Dr Lim Ren Chong is an Assistant Professor at the Centre for Advanced Material and Energy Sciences (CAMES), Universiti Brunei Darussalam (UBD). Before joining UBD, he completed his doctoral studies in Condensed Matter Physics at the Clarendon Laboratory, University of Oxford. He also holds a Master of Research (MRes) in Photonics and a Master in Science (MSci) in Physics, both obtained from Imperial College London. His main research interests at UBD include developing anti-corrosion coating technologies, conducting patent data analytics using open-source machine learning algorithms, and contextualising the role of technological innovations within Islamic systems of governance past and present.
Saturday, 27th February 2021 – Abdul Mu’izz Abdul Khalid
The Contemporary Islamic Negara: The Renovation of an Ancient Polity
For almost four decades, Clifford Geertz’s study of the Negara, or what he refers as the ‘theatre state’, has been an influential work in the field of Southeast Asian studies. He challenged the prevailing view that argued traditional polities operated within the conventional discourse of Oriental despotism or hydraulic bureaucracy. He used the example of nineteenth-century Bali to develop an abstract model for pre-colonial Southeast Asian polities, particularly those influenced by Indic ideas. Provocatively, he argues that the essentially mechanical concept of power in modern political theory is, at best, inadequate because it fails to explain the arresting features of the Balinese—the pomp, splendour and rituals. This seminar seeks to compare the Negara with other proposed models for pre-colonial Southeast Asian polities, understand the impact of Islamization and the effects of colonialism. Most importantly, it explores the concept of the Geertzian Negara, and whether or not, it is still relevant in the contemporary world where the concept of ‘modern state’ has taken over the political norm? I ask the question whether those living under the Negara system—impresarios, directors, supporting cast, stage crew and audience—are still orchestrating temporal ceremonies to match the cosmic reality.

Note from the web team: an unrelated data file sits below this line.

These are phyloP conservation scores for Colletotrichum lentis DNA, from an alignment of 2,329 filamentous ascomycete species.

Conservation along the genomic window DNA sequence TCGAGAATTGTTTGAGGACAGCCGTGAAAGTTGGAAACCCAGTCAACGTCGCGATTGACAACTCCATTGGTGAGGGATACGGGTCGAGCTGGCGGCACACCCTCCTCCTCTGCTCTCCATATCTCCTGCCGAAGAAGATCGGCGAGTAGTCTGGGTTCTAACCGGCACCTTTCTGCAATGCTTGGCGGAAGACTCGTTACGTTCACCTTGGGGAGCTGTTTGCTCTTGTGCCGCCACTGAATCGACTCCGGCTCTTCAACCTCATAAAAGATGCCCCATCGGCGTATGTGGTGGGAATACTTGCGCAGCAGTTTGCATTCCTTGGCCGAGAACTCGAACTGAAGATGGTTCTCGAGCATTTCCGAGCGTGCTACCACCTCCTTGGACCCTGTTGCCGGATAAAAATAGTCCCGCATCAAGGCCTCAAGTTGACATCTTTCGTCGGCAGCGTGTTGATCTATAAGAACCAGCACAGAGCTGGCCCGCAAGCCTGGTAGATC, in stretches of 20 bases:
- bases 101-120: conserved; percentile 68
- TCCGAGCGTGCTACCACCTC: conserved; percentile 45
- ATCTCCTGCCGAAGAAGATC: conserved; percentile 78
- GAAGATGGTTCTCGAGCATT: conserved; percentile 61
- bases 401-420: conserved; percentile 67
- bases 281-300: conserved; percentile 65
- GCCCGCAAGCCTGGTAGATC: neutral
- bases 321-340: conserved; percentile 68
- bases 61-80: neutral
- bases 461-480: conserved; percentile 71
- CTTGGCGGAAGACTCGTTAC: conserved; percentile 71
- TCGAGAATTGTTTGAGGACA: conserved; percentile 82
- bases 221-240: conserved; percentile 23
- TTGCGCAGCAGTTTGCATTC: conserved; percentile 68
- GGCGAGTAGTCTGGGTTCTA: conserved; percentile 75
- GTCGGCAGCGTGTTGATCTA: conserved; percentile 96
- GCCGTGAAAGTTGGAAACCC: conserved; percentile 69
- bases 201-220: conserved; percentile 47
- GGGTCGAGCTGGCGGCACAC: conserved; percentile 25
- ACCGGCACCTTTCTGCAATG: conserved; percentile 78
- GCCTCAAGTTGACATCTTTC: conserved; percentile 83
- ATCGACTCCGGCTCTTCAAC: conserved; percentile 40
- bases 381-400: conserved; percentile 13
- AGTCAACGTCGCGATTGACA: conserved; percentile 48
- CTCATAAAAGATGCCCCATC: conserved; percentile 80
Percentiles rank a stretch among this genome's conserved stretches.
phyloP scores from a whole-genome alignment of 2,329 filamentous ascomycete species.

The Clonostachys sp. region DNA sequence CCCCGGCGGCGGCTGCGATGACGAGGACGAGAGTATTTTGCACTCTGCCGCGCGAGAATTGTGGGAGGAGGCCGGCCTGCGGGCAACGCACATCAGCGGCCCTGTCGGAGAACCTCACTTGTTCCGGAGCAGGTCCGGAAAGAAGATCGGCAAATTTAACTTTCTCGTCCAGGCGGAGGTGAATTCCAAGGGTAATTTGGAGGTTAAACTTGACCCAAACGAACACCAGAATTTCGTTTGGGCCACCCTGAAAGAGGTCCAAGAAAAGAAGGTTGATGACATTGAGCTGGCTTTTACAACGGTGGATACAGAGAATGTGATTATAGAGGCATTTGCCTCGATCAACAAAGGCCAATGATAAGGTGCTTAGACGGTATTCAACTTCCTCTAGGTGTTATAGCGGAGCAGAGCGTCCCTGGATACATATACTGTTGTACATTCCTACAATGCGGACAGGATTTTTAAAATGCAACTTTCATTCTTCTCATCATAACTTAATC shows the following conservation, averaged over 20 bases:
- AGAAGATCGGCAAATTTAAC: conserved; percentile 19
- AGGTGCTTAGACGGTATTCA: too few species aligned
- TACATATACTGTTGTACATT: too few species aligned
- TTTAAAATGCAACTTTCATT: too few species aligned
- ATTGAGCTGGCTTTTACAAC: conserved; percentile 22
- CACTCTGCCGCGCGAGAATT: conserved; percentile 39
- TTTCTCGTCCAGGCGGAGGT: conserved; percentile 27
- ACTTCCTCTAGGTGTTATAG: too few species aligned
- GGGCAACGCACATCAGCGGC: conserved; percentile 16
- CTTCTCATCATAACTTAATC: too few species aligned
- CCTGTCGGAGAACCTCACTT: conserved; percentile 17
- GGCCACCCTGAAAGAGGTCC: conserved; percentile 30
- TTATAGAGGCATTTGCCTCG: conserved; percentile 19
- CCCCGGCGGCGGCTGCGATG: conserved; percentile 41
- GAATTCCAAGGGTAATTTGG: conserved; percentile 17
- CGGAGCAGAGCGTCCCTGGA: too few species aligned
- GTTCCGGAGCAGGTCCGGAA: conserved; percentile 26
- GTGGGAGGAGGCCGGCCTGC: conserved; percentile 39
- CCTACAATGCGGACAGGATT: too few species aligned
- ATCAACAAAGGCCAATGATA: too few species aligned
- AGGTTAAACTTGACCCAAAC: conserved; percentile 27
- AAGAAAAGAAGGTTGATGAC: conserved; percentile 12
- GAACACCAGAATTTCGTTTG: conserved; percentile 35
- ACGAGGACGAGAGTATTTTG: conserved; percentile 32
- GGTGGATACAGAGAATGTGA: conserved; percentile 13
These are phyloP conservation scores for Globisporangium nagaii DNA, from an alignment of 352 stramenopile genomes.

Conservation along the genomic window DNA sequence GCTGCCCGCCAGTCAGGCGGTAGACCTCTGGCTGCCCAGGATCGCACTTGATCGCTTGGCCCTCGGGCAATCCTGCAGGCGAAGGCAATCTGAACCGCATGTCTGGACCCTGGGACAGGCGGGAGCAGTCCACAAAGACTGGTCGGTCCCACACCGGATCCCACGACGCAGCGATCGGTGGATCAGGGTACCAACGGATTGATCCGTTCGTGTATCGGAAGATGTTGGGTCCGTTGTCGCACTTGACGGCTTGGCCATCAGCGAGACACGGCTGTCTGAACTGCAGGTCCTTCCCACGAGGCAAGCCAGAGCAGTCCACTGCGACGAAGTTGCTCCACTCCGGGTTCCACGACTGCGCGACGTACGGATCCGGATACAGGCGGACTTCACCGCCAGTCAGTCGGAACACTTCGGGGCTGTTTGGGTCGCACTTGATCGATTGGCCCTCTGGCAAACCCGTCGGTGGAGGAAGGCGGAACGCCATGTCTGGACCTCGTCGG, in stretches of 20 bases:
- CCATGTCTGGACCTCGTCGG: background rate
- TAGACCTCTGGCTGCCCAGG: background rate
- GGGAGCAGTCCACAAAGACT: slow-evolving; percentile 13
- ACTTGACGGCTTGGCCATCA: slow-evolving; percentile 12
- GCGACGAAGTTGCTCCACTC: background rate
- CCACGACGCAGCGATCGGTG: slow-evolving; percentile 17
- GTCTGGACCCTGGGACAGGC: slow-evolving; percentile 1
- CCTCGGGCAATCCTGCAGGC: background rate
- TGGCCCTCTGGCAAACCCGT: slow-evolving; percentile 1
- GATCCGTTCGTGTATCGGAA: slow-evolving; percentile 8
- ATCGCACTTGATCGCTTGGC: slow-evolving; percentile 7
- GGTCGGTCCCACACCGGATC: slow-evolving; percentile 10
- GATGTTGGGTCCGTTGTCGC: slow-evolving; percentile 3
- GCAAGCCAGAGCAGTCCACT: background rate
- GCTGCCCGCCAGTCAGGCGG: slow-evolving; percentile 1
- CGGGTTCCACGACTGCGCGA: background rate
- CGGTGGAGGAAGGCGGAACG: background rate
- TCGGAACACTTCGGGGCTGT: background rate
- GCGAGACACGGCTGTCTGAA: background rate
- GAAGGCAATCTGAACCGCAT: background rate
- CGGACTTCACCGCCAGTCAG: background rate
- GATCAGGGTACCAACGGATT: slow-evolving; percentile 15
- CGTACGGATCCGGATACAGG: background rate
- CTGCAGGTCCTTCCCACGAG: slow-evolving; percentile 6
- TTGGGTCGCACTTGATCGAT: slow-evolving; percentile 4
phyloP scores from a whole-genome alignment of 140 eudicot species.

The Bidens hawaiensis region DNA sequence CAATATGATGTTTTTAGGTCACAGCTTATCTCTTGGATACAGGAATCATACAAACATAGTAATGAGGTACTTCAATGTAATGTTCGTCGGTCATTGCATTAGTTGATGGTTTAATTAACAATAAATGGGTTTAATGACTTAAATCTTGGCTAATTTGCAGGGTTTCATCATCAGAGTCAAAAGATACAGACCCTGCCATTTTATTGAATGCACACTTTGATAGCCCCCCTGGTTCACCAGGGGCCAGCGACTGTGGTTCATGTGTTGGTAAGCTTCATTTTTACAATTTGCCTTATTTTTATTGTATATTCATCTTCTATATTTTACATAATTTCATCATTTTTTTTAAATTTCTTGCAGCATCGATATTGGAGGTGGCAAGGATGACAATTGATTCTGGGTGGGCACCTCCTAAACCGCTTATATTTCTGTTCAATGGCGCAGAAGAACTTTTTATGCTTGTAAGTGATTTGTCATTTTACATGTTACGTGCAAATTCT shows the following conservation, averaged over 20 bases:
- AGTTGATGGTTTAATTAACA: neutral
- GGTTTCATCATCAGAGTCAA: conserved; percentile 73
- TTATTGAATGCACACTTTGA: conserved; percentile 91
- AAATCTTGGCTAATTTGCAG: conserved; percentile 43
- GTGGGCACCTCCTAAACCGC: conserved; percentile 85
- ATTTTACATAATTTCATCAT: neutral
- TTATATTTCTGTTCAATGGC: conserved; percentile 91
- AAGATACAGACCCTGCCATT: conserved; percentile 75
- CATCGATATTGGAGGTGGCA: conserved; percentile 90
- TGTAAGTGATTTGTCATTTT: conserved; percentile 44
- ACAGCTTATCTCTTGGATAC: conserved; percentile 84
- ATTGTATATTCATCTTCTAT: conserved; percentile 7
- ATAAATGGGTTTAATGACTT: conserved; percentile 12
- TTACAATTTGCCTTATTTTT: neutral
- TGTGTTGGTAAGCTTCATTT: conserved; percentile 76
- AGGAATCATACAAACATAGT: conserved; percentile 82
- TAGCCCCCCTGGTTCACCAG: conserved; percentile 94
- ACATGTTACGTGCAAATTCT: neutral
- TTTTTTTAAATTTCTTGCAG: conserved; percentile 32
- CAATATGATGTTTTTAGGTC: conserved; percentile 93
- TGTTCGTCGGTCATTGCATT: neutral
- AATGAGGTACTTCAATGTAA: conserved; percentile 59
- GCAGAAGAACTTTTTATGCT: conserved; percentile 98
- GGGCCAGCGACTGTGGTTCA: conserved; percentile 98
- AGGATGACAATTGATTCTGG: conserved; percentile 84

Abdul Mu’izz Abdul Khalid is a PhD Candidate from the Department of Southeast Asian Studies at the National University of Singapore. He is also currently a visiting fellow at Yale University with the Council Chair of Southeast Asian Studies as his advisor—Professor Erik Harms. Previously, he was a visiting doctoral student at King’s College London and Universiti Brunei Darussalam, where he worked with Professor Malcolm Murfett and Professor Amin Abdul Aziz for his fieldwork. He graduated from University College London in MSc Security Studies and The University of Sheffield in BA International Relations and Politics.